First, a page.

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Monday, February 23, 2009
Big shoes to fill in the Big Ten this spring


Posted by ESPN.com's Adam Rittenberg

 
  Scott A. Miller/US Presswire
  Iowa running back Shonn Greene's production will not be easy to replace.

As we continue to preview Big Ten spring football, which begins March 14 at Michigan, it's time to look at five key replacements around the conference.

The Big Ten took the biggest hit at running back with the departures of Shonn Greene, Javon Ringer, Chris "Beanie" Wells, P.J. Hill, Tyrell Sutton and Kory Sheets, among others. There also were key losses on both lines (Mitch King, A.Q. Shipley, Aaron Maybin, Willie VanDeSteeg) and in the secondary (Malcolm Jenkins, Vontae Davis, Otis Wiley), though the quarterback crop returns mostly intact.

The league's lone head-coaching change was pre-planned, as Danny Hope takes over for Joe Tiller at Purdue. But several key assistants depart the league, creating some holes to fill.

Here's a look at five sets of shoes to fill before Sept. 5.

Big shoes: Iowa running back Shonn Greene

The replacement: Sophomore Jewel Hampton

All Greene did last fall was win the Doak Walker Award as the nation's top back, set Iowa's single-season rushing record (1,850 yards) and eclipse 100 yards in all 13 games. As the team switched quarterbacks, identified playmakers at wide receiver and jelled up front, Greene was the constant. Hampton earned high marks as Greene's backup, rushing for 463 yards and seven touchdowns as a true freshman, but he'll take on a much bigger load this fall. The 5-9, 200-pound Hampton lacks Greene's brute strength and size, but he provides a different look for an Iowa offense that will always be based around the run game.

Big shoes: Penn State center A.Q. Shipley

The replacement: Junior Stefen Wisniewski

The defending Big Ten co-champs lose the undisputed leader of the league's best offensive line in Shipley, who won the Rimington Trophy as the nation's top center last year. Wisniewski started at guard in 2008, but he's expected to shift to center and replace Shipley in the heart of the Lions' line. Expectations will be high for Wisniewski, a talented junior whose father and uncle both were star offensive linemen for Penn State.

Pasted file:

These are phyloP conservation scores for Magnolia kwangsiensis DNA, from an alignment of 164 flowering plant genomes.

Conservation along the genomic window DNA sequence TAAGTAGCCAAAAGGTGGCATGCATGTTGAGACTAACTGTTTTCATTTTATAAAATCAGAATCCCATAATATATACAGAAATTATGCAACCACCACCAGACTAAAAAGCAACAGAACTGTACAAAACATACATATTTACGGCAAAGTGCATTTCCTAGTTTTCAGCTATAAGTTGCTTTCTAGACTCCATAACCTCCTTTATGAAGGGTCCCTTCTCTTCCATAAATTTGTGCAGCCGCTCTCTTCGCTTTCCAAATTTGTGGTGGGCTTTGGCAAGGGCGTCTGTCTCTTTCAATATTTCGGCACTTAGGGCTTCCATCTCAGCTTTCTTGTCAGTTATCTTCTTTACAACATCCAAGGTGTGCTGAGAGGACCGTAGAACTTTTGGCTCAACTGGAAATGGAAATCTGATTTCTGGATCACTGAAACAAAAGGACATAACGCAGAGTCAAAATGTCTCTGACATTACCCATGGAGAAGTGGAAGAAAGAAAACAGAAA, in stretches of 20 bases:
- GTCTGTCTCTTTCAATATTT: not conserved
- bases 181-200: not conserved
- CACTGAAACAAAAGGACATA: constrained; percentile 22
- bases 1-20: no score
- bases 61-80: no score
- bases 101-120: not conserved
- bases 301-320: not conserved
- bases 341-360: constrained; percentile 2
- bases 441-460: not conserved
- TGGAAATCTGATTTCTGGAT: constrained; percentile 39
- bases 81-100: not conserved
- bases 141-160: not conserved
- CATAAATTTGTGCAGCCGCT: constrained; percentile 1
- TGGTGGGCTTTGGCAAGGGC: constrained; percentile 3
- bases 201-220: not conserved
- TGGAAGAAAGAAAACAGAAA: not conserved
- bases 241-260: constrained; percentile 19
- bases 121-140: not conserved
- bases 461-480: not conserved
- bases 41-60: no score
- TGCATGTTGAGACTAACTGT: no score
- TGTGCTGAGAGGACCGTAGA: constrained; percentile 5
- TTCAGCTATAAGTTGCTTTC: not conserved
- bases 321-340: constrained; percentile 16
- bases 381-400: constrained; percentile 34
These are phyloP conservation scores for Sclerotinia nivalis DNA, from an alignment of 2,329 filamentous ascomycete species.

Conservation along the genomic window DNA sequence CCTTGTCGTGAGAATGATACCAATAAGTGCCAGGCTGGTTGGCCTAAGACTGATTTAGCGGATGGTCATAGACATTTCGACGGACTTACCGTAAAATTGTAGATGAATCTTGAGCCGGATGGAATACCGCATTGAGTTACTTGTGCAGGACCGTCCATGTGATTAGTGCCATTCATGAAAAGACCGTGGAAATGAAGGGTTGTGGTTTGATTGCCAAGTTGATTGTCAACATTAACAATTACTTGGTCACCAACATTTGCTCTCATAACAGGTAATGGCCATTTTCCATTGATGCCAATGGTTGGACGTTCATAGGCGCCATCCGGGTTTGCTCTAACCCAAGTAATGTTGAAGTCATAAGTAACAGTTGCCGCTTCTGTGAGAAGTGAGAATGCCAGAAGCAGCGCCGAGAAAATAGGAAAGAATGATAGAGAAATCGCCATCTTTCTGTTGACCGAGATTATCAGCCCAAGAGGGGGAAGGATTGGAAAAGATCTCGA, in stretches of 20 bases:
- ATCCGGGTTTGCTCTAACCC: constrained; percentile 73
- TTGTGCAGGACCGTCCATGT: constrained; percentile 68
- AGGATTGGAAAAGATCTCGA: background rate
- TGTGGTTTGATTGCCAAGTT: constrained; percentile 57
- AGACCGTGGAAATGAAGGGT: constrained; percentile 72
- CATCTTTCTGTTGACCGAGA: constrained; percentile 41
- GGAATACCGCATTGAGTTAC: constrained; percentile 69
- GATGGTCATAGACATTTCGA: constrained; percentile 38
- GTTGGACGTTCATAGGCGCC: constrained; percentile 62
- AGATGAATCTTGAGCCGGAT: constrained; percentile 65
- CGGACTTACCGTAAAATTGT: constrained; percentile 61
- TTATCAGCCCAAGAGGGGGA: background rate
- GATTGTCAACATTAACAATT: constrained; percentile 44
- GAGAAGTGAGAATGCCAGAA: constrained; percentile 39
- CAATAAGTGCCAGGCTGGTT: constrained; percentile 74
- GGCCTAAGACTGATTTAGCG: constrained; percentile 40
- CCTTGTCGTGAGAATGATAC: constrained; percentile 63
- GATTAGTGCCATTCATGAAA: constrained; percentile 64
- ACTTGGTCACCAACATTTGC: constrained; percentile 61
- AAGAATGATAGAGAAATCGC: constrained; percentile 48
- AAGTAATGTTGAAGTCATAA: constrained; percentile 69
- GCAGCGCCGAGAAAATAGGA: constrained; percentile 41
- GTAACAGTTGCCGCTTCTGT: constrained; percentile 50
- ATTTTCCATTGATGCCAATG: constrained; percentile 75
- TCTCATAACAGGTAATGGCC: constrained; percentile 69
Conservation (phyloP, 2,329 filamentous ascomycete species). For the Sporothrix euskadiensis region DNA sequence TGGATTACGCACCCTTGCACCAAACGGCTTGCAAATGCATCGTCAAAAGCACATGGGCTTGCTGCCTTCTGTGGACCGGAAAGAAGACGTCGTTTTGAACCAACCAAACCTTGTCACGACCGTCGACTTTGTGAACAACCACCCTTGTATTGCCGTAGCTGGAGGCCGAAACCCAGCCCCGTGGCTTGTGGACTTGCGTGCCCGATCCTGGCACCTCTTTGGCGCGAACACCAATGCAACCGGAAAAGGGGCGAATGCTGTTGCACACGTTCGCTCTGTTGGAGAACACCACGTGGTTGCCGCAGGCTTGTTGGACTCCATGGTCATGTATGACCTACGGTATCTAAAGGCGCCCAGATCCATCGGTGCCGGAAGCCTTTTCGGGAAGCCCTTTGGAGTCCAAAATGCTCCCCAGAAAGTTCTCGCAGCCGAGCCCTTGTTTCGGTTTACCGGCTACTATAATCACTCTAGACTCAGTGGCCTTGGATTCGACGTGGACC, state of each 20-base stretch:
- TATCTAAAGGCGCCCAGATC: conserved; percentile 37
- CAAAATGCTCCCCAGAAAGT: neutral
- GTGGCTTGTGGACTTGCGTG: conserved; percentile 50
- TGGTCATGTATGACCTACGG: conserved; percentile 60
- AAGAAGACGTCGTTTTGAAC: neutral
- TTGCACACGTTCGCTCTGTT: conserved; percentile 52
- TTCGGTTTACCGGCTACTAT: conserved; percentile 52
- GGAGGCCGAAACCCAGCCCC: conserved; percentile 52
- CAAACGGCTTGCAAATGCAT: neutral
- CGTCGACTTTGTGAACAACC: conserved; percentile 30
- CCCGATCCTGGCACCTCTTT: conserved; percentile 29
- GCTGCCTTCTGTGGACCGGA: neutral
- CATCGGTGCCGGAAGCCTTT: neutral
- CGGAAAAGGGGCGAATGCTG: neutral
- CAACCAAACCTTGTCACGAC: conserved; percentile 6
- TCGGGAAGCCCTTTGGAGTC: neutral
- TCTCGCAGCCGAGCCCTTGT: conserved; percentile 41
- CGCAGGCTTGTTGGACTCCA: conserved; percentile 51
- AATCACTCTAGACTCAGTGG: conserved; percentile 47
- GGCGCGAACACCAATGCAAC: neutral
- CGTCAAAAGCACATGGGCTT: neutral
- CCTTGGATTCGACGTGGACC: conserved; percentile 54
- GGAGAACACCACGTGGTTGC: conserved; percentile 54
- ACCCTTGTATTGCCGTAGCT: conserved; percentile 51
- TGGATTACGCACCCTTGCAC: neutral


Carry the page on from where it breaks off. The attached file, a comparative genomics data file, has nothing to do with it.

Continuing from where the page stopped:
Big shoes: Michigan State running back Javon Ringer

The replacement(s): Senior A.J. Jimmerson, sophomores Andre Anderson and Ashton Leggett, freshmen Edwin Baker and Larry Caper

No running back in the country had a heavier load than Ringer last fall. He led the nation with 390 carries and tied for the national lead with 22 rushing touchdowns. Michigan State benefited from his tremendous durability, but the coaches didn't develop a reliable backup. The competition to replace Ringer features several young players, including two heralded incoming freshmen. The Spartans could use more of a committee system in 2009, blending speed (Anderson, Caper, Baker, Jimmerson) with size (Leggett). The freshmen should help the situation, but head coach Mark Dantonio wouldn't mind if Anderson, Jimmerson or Leggett emerged in spring ball.

Big shoes: Illinois offensive coordinator Mike Locksley

The replacement: Mike Schultz

Not only was Locksley one of the best recruiters in the country, but he had a strong bond with quarterback Juice Williams, wide receiver Arrelious Benn and other key members of the Illinois offense. Despite a very disappointing 5-7 season, Illinois still led the Big Ten in passing and ranked second in total offense. Schultz comes from a program (TCU) known for defense, but his system produced several standout quarterbacks and running backs. He needs to gain Williams' trust right away and maintain the explosiveness Illinois featured at times last season. There also will be pressure for Schultz to bring in top high school players from Texas and other areas.

Big shoes: Ohio State cornerback Malcolm Jenkins

The replacement: Sophomore Chimdi Chekwa

Some will point to the oft-injured Wells or hyped linebacker James Laurinaitis as Ohio State's biggest losses, but Jenkins was the team's most consistent performer the last two seasons. Shutdown corners don't come around very often, and Jenkins' play-making skills helped him win the Thorpe Award last year. Chekwa beat out Donald Washington for a starting job in 2008 but will take on a greater load this fall as he'll be assigned to mark top opposing wideouts. He had an interception and four pass breakups last year.